Cover: The Role of Preoperative Testing on Outcomes After Sling Surgery for Stress Urinary Incontinence

The Role of Preoperative Testing on Outcomes After Sling Surgery for Stress Urinary Incontinence

Published in: The Journal of Urology, v. 178, no. 4, Oct. 2007, p. 1364-1369

by Jennifer T. Anger, Larissa V. Rodriguez, Qin Wang, Chris L. Pashos, Mark Litwin

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Abstract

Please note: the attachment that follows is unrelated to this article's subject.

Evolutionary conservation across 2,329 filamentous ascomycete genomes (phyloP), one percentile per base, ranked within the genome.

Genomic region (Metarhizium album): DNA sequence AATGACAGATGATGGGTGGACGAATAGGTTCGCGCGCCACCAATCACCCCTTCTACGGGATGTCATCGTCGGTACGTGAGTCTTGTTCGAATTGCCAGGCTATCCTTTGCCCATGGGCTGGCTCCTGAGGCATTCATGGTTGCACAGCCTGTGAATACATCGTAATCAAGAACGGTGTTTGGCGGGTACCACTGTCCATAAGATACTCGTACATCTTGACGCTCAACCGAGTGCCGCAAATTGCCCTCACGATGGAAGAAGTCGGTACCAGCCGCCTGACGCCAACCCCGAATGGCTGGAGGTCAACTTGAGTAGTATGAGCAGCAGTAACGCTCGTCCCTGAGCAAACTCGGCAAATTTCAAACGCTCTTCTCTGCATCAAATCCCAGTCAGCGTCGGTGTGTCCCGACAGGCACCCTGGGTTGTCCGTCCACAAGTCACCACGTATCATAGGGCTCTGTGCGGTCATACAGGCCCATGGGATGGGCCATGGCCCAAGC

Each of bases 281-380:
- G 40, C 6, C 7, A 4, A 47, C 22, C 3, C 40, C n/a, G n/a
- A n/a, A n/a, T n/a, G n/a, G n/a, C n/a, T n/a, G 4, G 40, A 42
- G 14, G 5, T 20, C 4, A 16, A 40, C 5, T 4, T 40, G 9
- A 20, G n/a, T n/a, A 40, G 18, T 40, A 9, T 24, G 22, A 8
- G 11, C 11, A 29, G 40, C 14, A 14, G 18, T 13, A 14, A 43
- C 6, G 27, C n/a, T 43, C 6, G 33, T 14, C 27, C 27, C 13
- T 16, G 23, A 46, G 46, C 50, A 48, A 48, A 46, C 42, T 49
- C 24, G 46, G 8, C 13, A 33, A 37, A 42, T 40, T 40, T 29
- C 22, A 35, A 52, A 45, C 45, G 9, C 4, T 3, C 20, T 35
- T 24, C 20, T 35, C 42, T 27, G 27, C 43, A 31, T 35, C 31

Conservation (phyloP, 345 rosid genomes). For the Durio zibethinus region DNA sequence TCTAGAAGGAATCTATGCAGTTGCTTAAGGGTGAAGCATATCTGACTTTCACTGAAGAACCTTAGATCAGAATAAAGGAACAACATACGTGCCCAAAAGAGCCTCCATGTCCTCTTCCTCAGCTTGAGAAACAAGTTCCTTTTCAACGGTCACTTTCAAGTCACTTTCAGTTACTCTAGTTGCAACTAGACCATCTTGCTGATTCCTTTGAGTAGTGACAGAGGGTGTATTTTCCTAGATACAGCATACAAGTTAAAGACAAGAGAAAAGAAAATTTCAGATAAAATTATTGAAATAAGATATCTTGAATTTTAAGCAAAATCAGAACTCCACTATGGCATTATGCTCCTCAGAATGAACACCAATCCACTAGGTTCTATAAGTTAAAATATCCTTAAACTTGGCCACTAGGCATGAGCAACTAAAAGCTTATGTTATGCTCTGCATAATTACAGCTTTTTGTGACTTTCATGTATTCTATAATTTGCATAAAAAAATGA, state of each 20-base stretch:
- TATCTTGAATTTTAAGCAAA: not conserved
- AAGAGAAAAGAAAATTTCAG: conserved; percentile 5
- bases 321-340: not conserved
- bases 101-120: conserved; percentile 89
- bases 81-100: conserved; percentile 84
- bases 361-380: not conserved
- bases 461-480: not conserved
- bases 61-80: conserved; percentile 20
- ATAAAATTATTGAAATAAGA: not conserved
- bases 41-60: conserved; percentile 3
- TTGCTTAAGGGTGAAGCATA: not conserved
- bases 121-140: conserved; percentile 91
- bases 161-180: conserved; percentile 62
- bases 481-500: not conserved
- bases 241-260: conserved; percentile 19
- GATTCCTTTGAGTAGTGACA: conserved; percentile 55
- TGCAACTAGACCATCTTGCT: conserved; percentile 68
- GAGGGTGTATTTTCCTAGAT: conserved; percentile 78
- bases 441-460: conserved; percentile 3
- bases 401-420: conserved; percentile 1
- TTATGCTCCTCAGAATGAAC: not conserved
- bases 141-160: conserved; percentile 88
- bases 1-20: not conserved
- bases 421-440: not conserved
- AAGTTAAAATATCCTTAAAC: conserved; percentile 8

PURPOSE: In this study the authors analyzed Medicare claims data to measure the effect of preoperative urodynamics and cystoscopy on outcomes after sling surgery. MATERIALS AND METHODS: The authors analyzed 1999 to 2001 Medicare claims data on a 5% national random sample of beneficiaries. Women who underwent sling procedures between July 1, 1999 and December 31, 2000 were identified on the basis of the presence of CPT-4 code 57288 (sling operation for stress incontinence). Subjects were tracked for 6 months before surgery to identify type of preoperative studies performed (urodynamics and cystoscopy) and for 12 months after surgery to assess short-term complications. RESULTS: Of 1,356 subjects 24.8% underwent preoperative cystoscopy and 27.4% underwent preoperative urodynamic testing. In postoperative year 1, 32.4% of subjects underwent cystoscopy and 30.5% underwent urodynamics. Patients who underwent preoperative urodynamics were more likely to be newly diagnosed with urge incontinence after surgery (21.9% vs 12.7%, p <0.0001). Those who underwent preoperative cystoscopy were significantly more likely to be diagnosed with (9.4% vs 6.1%, p <0.043) or treated for (10.6% vs 7.2%, p <0.047) outlet obstruction postoperatively than those who did not. Multivariate analysis revealed that subjects who underwent preoperative urodynamics were significantly less likely to undergo postoperative urodynamics than those who did not (OR 0.34, 95% CI 0.24-0.48). CONCLUSIONS: The authors' findings of worse outcomes among women who underwent preoperative testing may be due in part to case selection. Their finding that women who underwent preoperative urodynamics were only a third as likely to undergo postoperative urodynamics as those who did not supports the use of urodynamics in the preoperative setting. However, the true effect of urodynamics on sling outcomes remains controversial.

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